Between laughs and fluffy, getting-to-know-you questions this past Wednesday, late-night host Jimmy Kimmel challenged presidential candidate Ted Cruz on his articulated policy of “patrolling” Muslim neighborhoods in response to the recent terror attacks in Brussels.
During the talk, Kimmel pushed back against the candidate, arguing:
Don’t you feel that human nature is such that if people who are Americans in a Muslim community – who you might make an argument are more upset about what their brothers in religion are doing – if they feel they’re being singled out and they feel like the police are keeping a special eye on them, that that is going to make them anti-American and then we’ll have an even bigger problem because we won’t have to import terrorism; we’ll be creating them here.
The audience, predictably, burst out in riotous applause, as Kimmel’s assertion reflects the prevailing sentiment of the Left. But as an American and a Muslim, I’m deeply frustrated by the Hollywood host’s statement, which green-lights two very dangerous myths.
Many Muslims Want Terrorist Sects Monitored
Myth 1: “Keeping a special eye on” Muslim communities in response to increased Islamic terrorism will make Muslim-Americans “anti-American.”
While blanket surveillance has proven to be largely ineffective unless it is targeted based on viable intelligence, there are plenty of tangible leads in Muslim communities that—for reasons of simple political correctness—are being ignored. In some cases, law enforcement or intelligence officials face bureaucratic retaliation for pursuing these leads.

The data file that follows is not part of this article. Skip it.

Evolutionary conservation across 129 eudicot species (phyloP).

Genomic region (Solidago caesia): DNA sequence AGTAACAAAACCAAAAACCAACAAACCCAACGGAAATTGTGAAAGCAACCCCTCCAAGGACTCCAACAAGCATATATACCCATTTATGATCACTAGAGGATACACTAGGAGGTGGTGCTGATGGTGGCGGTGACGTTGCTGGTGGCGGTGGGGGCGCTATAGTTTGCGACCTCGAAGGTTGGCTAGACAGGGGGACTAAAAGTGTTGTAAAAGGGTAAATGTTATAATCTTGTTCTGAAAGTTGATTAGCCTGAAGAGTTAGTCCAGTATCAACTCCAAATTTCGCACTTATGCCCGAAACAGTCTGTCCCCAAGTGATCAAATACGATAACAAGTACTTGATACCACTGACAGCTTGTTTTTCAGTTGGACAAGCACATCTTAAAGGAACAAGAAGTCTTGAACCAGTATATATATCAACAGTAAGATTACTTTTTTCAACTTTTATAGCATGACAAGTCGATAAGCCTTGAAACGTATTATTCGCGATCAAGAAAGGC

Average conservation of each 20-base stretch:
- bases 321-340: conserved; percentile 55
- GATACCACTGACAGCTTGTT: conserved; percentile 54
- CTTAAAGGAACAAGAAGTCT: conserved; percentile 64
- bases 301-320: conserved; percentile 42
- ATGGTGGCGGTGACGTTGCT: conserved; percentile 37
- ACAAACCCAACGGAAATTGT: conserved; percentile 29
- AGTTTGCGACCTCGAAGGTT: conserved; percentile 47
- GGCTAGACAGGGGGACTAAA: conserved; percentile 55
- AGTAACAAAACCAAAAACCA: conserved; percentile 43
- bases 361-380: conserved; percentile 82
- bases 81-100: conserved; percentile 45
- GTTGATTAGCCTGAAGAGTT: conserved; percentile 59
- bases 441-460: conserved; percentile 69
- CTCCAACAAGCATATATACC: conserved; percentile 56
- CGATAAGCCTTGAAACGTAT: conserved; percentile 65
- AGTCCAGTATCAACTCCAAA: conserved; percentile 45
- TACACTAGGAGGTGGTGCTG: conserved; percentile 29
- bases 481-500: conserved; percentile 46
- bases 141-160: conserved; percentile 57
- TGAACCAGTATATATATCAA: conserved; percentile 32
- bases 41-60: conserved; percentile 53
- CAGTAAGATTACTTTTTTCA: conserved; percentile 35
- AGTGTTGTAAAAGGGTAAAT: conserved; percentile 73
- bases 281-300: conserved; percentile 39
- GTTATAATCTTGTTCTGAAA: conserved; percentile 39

Yet there are plenty of them, beginning with the network of Islamist-controlled mosques, Islamic centers, and Muslim organizations that have troubling and documented ties to Islamists like the Muslim Brotherhood and its Palestinian offshoot, the terrorist group Hamas. Both the American people and our government broadly agree that, at least, individuals and entities linked to State Department-designated terrorist groups are dangerous—just the kind of thing a responsible government would be “keeping a special eye on.”
In addition, what’s more genuinely “anti-American” than being an Islamist or supporting a genocidal terrorist group? Apologists like Kimmel may mean well, but their argument leads one to believe the most authentically “Muslim” one can be is a sharia-supporting Grand Mufti or a Hamas sympathizer. Needless to say, this is just what Islamist groups in this country want.
Islamists rely on Western tolerance to accommodate all these things no matter how devastating their practice is to the Western culture of individual freedom. It happens when popular media personalities don’t distinguish between hard-core Islamists and secular Muslims; when publications repeatedly pair stories about Muslims with images of gender-apartheid-suffering hijabis; and when the media praises Islamist efforts to promote the most sharia-adherent and extreme Muslim “identity” but doesn’t challenge the theology.